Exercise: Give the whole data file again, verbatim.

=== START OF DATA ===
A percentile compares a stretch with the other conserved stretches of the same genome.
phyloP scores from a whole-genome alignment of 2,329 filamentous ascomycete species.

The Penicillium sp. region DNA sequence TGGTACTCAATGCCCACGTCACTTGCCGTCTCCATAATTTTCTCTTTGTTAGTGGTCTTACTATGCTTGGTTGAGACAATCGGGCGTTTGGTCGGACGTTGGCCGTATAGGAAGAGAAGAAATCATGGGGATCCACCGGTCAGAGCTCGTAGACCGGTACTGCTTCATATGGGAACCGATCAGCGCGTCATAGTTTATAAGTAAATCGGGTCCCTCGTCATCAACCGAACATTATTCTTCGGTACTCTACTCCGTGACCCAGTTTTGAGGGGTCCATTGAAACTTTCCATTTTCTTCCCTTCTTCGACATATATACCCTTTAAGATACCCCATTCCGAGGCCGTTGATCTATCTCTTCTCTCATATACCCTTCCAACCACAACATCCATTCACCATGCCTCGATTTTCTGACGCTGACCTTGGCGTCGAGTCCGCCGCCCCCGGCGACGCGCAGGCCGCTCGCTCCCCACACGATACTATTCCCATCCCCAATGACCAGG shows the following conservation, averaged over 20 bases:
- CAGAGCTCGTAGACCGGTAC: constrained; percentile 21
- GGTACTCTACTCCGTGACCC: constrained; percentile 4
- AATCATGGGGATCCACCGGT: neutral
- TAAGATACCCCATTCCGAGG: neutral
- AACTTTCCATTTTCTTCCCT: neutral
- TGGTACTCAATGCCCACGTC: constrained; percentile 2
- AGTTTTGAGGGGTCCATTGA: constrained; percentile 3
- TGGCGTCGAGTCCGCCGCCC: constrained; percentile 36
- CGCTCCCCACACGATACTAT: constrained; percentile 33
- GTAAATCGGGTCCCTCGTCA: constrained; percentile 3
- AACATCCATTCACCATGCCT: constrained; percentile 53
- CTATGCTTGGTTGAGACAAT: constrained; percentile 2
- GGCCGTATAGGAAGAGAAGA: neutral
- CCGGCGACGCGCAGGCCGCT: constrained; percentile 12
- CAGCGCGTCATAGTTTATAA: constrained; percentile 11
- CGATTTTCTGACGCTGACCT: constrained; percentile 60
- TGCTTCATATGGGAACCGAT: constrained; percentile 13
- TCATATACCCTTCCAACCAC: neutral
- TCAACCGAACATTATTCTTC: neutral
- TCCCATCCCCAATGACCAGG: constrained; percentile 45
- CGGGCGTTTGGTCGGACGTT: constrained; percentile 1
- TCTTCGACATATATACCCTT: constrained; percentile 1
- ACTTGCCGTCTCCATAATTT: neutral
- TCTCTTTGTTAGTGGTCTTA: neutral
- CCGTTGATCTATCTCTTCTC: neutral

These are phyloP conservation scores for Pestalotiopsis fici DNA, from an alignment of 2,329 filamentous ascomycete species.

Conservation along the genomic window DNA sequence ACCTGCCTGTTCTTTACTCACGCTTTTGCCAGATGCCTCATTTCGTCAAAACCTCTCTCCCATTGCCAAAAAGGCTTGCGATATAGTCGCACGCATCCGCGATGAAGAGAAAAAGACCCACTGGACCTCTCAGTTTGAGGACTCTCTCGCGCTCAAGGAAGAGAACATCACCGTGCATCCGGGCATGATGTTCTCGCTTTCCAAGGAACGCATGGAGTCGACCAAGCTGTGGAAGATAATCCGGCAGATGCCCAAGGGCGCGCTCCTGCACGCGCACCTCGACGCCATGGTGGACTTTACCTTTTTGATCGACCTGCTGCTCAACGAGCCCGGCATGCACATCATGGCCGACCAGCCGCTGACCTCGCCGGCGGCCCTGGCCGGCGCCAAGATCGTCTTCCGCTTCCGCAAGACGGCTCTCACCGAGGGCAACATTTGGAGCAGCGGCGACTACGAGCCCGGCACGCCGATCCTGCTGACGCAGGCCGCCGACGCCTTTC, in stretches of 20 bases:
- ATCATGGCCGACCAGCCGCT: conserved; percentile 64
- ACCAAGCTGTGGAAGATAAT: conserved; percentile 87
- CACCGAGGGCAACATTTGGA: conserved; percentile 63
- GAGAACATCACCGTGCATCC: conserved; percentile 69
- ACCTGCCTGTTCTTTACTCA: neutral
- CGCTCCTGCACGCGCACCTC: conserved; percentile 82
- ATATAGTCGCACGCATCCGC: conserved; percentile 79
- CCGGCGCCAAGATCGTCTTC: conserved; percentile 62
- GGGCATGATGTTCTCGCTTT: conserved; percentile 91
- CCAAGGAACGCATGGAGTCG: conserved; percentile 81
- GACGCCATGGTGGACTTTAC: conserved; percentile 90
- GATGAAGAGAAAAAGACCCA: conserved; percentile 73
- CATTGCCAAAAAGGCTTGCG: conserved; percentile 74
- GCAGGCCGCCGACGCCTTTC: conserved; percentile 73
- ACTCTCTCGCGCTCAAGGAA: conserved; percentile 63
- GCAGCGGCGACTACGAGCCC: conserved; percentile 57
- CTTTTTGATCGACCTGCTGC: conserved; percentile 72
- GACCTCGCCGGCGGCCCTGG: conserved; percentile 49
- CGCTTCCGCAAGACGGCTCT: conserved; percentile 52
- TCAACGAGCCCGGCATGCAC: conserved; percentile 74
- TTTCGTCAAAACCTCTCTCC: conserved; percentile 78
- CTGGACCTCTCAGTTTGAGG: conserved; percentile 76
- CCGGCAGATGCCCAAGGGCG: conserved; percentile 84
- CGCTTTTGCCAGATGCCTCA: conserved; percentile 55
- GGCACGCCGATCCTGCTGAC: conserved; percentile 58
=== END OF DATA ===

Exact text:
A percentile compares a stretch with the other conserved stretches of the same genome.
phyloP scores from a whole-genome alignment of 2,329 filamentous ascomycete species.

The Penicillium sp. region DNA sequence TGGTACTCAATGCCCACGTCACTTGCCGTCTCCATAATTTTCTCTTTGTTAGTGGTCTTACTATGCTTGGTTGAGACAATCGGGCGTTTGGTCGGACGTTGGCCGTATAGGAAGAGAAGAAATCATGGGGATCCACCGGTCAGAGCTCGTAGACCGGTACTGCTTCATATGGGAACCGATCAGCGCGTCATAGTTTATAAGTAAATCGGGTCCCTCGTCATCAACCGAACATTATTCTTCGGTACTCTACTCCGTGACCCAGTTTTGAGGGGTCCATTGAAACTTTCCATTTTCTTCCCTTCTTCGACATATATACCCTTTAAGATACCCCATTCCGAGGCCGTTGATCTATCTCTTCTCTCATATACCCTTCCAACCACAACATCCATTCACCATGCCTCGATTTTCTGACGCTGACCTTGGCGTCGAGTCCGCCGCCCCCGGCGACGCGCAGGCCGCTCGCTCCCCACACGATACTATTCCCATCCCCAATGACCAGG shows the following conservation, averaged over 20 bases:
- CAGAGCTCGTAGACCGGTAC: constrained; percentile 21
- GGTACTCTACTCCGTGACCC: constrained; percentile 4
- AATCATGGGGATCCACCGGT: neutral
- TAAGATACCCCATTCCGAGG: neutral
- AACTTTCCATTTTCTTCCCT: neutral
- TGGTACTCAATGCCCACGTC: constrained; percentile 2
- AGTTTTGAGGGGTCCATTGA: constrained; percentile 3
- TGGCGTCGAGTCCGCCGCCC: constrained; percentile 36
- CGCTCCCCACACGATACTAT: constrained; percentile 33
- GTAAATCGGGTCCCTCGTCA: constrained; percentile 3
- AACATCCATTCACCATGCCT: constrained; percentile 53
- CTATGCTTGGTTGAGACAAT: constrained; percentile 2
- GGCCGTATAGGAAGAGAAGA: neutral
- CCGGCGACGCGCAGGCCGCT: constrained; percentile 12
- CAGCGCGTCATAGTTTATAA: constrained; percentile 11
- CGATTTTCTGACGCTGACCT: constrained; percentile 60
- TGCTTCATATGGGAACCGAT: constrained; percentile 13
- TCATATACCCTTCCAACCAC: neutral
- TCAACCGAACATTATTCTTC: neutral
- TCCCATCCCCAATGACCAGG: constrained; percentile 45
- CGGGCGTTTGGTCGGACGTT: constrained; percentile 1
- TCTTCGACATATATACCCTT: constrained; percentile 1
- ACTTGCCGTCTCCATAATTT: neutral
- TCTCTTTGTTAGTGGTCTTA: neutral
- CCGTTGATCTATCTCTTCTC: neutral

These are phyloP conservation scores for Pestalotiopsis fici DNA, from an alignment of 2,329 filamentous ascomycete species.

Conservation along the genomic window DNA sequence ACCTGCCTGTTCTTTACTCACGCTTTTGCCAGATGCCTCATTTCGTCAAAACCTCTCTCCCATTGCCAAAAAGGCTTGCGATATAGTCGCACGCATCCGCGATGAAGAGAAAAAGACCCACTGGACCTCTCAGTTTGAGGACTCTCTCGCGCTCAAGGAAGAGAACATCACCGTGCATCCGGGCATGATGTTCTCGCTTTCCAAGGAACGCATGGAGTCGACCAAGCTGTGGAAGATAATCCGGCAGATGCCCAAGGGCGCGCTCCTGCACGCGCACCTCGACGCCATGGTGGACTTTACCTTTTTGATCGACCTGCTGCTCAACGAGCCCGGCATGCACATCATGGCCGACCAGCCGCTGACCTCGCCGGCGGCCCTGGCCGGCGCCAAGATCGTCTTCCGCTTCCGCAAGACGGCTCTCACCGAGGGCAACATTTGGAGCAGCGGCGACTACGAGCCCGGCACGCCGATCCTGCTGACGCAGGCCGCCGACGCCTTTC, in stretches of 20 bases:
- ATCATGGCCGACCAGCCGCT: conserved; percentile 64
- ACCAAGCTGTGGAAGATAAT: conserved; percentile 87
- CACCGAGGGCAACATTTGGA: conserved; percentile 63
- GAGAACATCACCGTGCATCC: conserved; percentile 69
- ACCTGCCTGTTCTTTACTCA: neutral
- CGCTCCTGCACGCGCACCTC: conserved; percentile 82
- ATATAGTCGCACGCATCCGC: conserved; percentile 79
- CCGGCGCCAAGATCGTCTTC: conserved; percentile 62
- GGGCATGATGTTCTCGCTTT: conserved; percentile 91
- CCAAGGAACGCATGGAGTCG: conserved; percentile 81
- GACGCCATGGTGGACTTTAC: conserved; percentile 90
- GATGAAGAGAAAAAGACCCA: conserved; percentile 73
- CATTGCCAAAAAGGCTTGCG: conserved; percentile 74
- GCAGGCCGCCGACGCCTTTC: conserved; percentile 73
- ACTCTCTCGCGCTCAAGGAA: conserved; percentile 63
- GCAGCGGCGACTACGAGCCC: conserved; percentile 57
- CTTTTTGATCGACCTGCTGC: conserved; percentile 72
- GACCTCGCCGGCGGCCCTGG: conserved; percentile 49
- CGCTTCCGCAAGACGGCTCT: conserved; percentile 52
- TCAACGAGCCCGGCATGCAC: conserved; percentile 74
- TTTCGTCAAAACCTCTCTCC: conserved; percentile 78
- CTGGACCTCTCAGTTTGAGG: conserved; percentile 76
- CCGGCAGATGCCCAAGGGCG: conserved; percentile 84
- CGCTTTTGCCAGATGCCTCA: conserved; percentile 55
- GGCACGCCGATCCTGCTGAC: conserved; percentile 58